25 Years of Survivorship: A Mother Reflects
In 1990, I was diagnosed with an advanced breast cancer. Every one of my lymph nodes tested positive for cancer. I was 29 years old.
Shocked and scared, I went to the first oncology group that was offered to me. They told me I wouldn’t see my then-4-year-old son, Scott, graduate from kindergarten. My specialist recommended that I get a bone marrow transplant (BMT), noting that I would need to travel to another city, and probably to another state, for this highly specialized and intensive treatment.
I knew that we had a cancer center right in our backyard, so I decided to spend one day with Roswell Park Comprehensive Cancer Center to see what they had to say. I braced for the worst news, but instead was met with hope, concern and an urgency to start my road to wellness. I immediately decided to stay with Roswell Park, and scheduled a bone marrow transplant there. I knew the treatment was going to be a challenge, but Roswell Park offered me new trials and treatment not offered to me before.
That fall, I put Scott on the bus for his first day of kindergarten, not knowing how many days or months or years I would be around to do this. Being a single mother, I had to bring him with me for daily appointments that would last 4 to 6 hours a day. The nurses spoiled him.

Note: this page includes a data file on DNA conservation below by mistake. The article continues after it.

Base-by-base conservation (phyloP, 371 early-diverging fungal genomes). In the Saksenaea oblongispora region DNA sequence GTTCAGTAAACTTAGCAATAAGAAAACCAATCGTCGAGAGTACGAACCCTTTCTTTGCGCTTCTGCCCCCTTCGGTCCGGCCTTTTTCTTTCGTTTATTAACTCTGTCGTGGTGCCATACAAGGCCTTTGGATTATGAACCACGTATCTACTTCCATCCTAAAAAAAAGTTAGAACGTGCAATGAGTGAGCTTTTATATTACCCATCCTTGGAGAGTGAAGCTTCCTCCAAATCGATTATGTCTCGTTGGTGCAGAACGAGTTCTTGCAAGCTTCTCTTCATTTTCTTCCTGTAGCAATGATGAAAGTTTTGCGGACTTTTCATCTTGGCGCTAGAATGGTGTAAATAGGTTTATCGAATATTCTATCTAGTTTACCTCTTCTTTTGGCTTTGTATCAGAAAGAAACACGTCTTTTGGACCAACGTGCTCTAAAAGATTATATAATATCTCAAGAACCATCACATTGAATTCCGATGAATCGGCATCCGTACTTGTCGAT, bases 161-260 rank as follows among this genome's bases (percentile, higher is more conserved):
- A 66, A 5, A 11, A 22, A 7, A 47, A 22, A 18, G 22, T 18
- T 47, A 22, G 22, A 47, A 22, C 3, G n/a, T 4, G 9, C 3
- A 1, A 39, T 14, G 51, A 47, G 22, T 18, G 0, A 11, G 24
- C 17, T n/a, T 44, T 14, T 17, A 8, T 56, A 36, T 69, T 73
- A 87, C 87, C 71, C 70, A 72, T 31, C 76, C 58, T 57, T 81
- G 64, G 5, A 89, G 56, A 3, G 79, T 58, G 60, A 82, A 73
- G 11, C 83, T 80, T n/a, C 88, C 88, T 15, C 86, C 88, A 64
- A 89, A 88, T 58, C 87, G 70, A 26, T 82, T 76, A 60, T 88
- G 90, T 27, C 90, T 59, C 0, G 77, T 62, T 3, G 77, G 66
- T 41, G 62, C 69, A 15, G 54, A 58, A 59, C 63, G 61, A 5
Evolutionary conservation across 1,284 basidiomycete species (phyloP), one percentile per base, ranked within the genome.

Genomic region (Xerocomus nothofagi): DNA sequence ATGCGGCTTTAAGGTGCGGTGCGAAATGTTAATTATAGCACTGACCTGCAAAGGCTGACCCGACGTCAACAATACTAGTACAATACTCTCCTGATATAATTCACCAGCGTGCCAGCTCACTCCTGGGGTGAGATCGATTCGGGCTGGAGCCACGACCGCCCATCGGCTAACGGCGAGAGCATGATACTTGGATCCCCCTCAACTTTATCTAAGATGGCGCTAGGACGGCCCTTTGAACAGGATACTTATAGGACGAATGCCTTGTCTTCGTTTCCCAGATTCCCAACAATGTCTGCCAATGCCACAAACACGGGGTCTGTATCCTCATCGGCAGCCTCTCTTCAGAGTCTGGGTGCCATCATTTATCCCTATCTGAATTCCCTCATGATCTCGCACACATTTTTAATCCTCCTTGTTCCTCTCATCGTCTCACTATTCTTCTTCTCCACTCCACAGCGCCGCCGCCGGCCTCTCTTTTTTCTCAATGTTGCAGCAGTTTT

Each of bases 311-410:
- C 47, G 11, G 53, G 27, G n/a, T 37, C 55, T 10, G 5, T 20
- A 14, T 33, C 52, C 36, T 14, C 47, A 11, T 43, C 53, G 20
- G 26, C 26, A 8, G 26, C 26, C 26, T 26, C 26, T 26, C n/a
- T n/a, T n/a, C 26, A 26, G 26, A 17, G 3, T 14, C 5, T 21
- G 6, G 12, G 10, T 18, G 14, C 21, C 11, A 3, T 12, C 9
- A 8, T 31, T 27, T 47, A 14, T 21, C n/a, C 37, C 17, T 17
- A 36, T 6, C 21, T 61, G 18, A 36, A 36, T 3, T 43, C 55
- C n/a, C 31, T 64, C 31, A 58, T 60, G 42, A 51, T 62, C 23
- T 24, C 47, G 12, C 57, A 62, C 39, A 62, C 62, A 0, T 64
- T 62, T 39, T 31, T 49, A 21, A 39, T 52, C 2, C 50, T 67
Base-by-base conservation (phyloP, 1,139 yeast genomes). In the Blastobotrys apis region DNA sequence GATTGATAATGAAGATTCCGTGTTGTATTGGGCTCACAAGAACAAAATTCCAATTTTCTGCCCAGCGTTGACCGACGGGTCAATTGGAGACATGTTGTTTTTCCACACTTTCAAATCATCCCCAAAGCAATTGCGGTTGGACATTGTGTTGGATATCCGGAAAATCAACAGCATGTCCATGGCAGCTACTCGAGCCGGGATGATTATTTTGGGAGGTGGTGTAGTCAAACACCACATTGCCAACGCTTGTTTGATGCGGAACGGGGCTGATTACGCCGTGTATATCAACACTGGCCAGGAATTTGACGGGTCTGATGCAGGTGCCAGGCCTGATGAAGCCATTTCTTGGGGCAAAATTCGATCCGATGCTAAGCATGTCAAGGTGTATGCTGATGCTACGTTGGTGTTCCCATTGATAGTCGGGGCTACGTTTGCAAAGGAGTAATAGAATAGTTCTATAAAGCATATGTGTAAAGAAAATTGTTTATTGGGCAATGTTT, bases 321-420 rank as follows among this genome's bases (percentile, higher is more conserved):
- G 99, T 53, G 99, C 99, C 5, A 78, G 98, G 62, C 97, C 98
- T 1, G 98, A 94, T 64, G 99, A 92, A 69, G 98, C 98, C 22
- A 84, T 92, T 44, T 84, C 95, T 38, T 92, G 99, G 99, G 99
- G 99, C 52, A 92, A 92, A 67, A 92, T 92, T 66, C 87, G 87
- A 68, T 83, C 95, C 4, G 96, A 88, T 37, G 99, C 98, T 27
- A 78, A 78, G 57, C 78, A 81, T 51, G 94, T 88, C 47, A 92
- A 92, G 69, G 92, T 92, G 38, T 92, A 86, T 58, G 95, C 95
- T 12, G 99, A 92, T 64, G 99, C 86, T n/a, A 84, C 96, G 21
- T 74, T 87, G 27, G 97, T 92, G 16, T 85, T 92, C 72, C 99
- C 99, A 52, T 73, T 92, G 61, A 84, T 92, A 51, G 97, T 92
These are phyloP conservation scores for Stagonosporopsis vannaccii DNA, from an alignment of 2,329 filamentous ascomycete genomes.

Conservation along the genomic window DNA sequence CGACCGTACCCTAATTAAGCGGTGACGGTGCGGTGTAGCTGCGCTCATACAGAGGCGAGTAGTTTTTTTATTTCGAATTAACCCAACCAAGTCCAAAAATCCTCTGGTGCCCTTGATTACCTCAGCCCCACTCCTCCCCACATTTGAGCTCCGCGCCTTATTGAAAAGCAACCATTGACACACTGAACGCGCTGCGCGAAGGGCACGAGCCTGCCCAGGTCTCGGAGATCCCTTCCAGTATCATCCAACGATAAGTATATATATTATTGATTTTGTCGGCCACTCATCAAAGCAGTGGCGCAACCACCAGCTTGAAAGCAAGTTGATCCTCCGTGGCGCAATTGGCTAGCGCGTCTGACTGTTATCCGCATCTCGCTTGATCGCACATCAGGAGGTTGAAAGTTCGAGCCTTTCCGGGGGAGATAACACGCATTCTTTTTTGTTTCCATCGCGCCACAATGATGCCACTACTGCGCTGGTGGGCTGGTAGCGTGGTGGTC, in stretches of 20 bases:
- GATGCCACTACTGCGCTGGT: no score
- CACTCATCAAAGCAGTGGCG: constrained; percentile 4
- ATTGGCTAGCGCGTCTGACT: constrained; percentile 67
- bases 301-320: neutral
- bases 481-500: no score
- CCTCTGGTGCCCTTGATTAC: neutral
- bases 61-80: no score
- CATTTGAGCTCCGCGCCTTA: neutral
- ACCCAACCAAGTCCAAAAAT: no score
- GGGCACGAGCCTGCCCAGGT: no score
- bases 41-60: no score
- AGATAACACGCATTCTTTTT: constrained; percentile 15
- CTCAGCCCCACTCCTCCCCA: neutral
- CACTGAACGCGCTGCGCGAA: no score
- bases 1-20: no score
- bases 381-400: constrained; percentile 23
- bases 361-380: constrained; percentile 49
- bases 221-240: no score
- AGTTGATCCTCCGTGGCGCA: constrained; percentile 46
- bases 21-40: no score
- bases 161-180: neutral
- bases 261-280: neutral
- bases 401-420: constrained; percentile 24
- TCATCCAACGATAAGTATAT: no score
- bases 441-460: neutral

May 5, 2017, is the 25th anniversary of my bone marrow transplant — my second birthday. Because of Roswell Park, not only did I see Scott graduate from kindergarten, I got to see him graduate with high honors a few months ago from his Radiation Therapy program. I know that my experience at Roswell Park helped inspire his career choice and his passion for working with cancer patients.
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I still go back to Roswell Park every year for my visits to the Annual BMT Long-Term Survivorship Clinic, and every year I look forward to reconnecting with Pam Paplham, the nurse who has been with me every step of the way. Pam, a nurse practitioner and doctor of nursing practice with Roswell Park’s BMT program, was involved in my bone marrow harvest, all my bone marrow biopsies and all my follow-up care.
I am so thankful I decided to spend just one day with Roswell Park. When I first heard their “Just One Day” campaign, I thought it was perfect, as that is exactly what I tell people when I find out they’ve been diagnosed with cancer. I’ll say, “Listen, you’ve just got to spend one day with Roswell Park and see what they have to offer you.” I thank you, Roswell Park, for never giving up on me. You have meant everything to me.
Editor’s note: While Heidi had a bone marrow transplant as part of a clinical trial, bone marrow transplant is not currently an approved treatment option for breast cancer.
Editor’s Note: Cancer patient outcomes and experiences may vary, even for those with the same type of cancer. An individual patient’s story should not be used as a prediction of how another patient will respond to treatment. Roswell Park is transparent about the survival rates of our patients as compared to national standards, and provides this information, when available, within the cancer type sections of this website.